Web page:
Like the G.Skill RipJawsZ kit, the XMP 1.3 makes for a slightly tighter integration of the use of memory profiling to make setting clockspeeds, latencies and voltages correctly for any supporting motherboard.

Memory matters

The difficulty for companies such as Corsair is that these days, memory actually makes little difference at the top end. The performance difference between a decent 1,600MHz kit and a pacier 1,866MHz bumper pack is small, especially at this thick end of the memory capacity wedge.

With 16GB of DDR3 jammed into your machine, whether it’s running at 1,600MHz or 1,866MHz, it’s going to be going like a greased weasel down a slide. The difference in gaming is negligible – for example, there was just one frame in it with our World in Conflict benchmark, which can easily be put down to simple testing variance.

More immediately obvious is the difference in actual memory bandwidth. The Corsair Vengeance Racing Red kit manages a whopping 42GB/s against the 1,600MHz G.Skill kit’s 38GB/s. Even at the lowest ebb, you’re still getting great numbers.

In overclocking terms, the Corsair kit was rock-solid at its rated frequency in our Sandy Bridge E tests, easily getting up to the same 4.8GHz overclock that the G.Skill kit managed. Neither kit will bat above its rated speeds though. As hard as we tried, we couldn’t push the Vengeance Racing Red modules up to the next point, 2,133MHz. But really that’s just willy-waving. Such speeds don’t give you a huge amount of extra real-world performance for your money.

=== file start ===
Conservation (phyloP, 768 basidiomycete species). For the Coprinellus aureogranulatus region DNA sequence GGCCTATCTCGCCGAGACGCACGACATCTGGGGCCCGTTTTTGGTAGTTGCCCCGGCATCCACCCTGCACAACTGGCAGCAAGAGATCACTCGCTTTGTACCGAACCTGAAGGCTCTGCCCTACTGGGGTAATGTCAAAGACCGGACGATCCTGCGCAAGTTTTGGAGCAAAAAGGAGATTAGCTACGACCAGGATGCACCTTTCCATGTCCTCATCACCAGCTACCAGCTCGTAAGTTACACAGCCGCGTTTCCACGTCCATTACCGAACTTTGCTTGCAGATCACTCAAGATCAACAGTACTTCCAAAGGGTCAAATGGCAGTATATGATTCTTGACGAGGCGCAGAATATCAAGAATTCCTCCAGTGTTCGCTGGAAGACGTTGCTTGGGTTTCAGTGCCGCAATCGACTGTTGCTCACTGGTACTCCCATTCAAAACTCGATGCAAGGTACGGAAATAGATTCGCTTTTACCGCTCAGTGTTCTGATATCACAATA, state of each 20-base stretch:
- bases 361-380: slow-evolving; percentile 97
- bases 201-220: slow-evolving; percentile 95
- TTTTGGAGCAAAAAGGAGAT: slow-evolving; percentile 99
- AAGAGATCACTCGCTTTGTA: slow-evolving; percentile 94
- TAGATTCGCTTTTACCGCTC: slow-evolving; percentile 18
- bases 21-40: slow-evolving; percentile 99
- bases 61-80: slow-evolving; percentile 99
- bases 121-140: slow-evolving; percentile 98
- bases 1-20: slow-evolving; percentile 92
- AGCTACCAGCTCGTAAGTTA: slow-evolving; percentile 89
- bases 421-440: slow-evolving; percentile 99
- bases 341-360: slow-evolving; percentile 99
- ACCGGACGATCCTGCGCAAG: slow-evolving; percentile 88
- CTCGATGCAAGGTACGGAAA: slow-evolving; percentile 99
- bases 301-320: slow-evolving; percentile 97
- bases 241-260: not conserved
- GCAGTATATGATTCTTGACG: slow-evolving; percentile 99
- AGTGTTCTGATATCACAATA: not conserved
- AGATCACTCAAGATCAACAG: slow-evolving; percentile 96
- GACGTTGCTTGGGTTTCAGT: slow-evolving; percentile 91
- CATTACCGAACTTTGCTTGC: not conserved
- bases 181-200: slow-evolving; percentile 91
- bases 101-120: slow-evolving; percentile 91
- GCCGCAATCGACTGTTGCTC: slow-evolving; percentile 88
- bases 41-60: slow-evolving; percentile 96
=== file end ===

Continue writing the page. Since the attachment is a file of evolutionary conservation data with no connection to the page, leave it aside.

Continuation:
TechRadar Labs

tech labs

Video encoding performance
X264 v4.0: FPS: Higher is better
Corsair Vengeance: 55
G.Skill RipJaws-Z: 55

Memory bandwidth
SiSoft Sandra: GB/S: Higher is better
Corsair Vengeance: 42
G.Skill RipJaws-Z: 38

Gaming performance
WiC: FPS: Higher is better
Corsair Vengeance: 112
G.Skill RipJaws-Z: 111

And therein lies the rub. This Corsair kit is on the market for around £133 at the time of writing, whereas the slightly slower G.Skill kit can be picked up for less than a ton. Is the extra performance really going to be worth the cash you’re stumping up for the extra clockspeed?

As a gamer, the answer will most likely be no. Realistically for us PC gaming folk, even the G.Skill kit is probably overkill, and speeding up those modules won’t give you much extra either.

For Photoshop obsessives and video manipulation junkies, £133 for 16GB of superfast DDR3 probably isn’t a bad deal. But that’s a bit of a niche market for such an enthusiast product. None of that can take away from the fact that these Corsair modules run perfectly at their rated specs, happily keeping the system ticking over during all the overclocking.

But as we’ve said, it’s a niche product. Most of us wont need the heights of this kit, though the same could easily be said of the whole Sandy Bridge E platform. So, in for a penny and all that…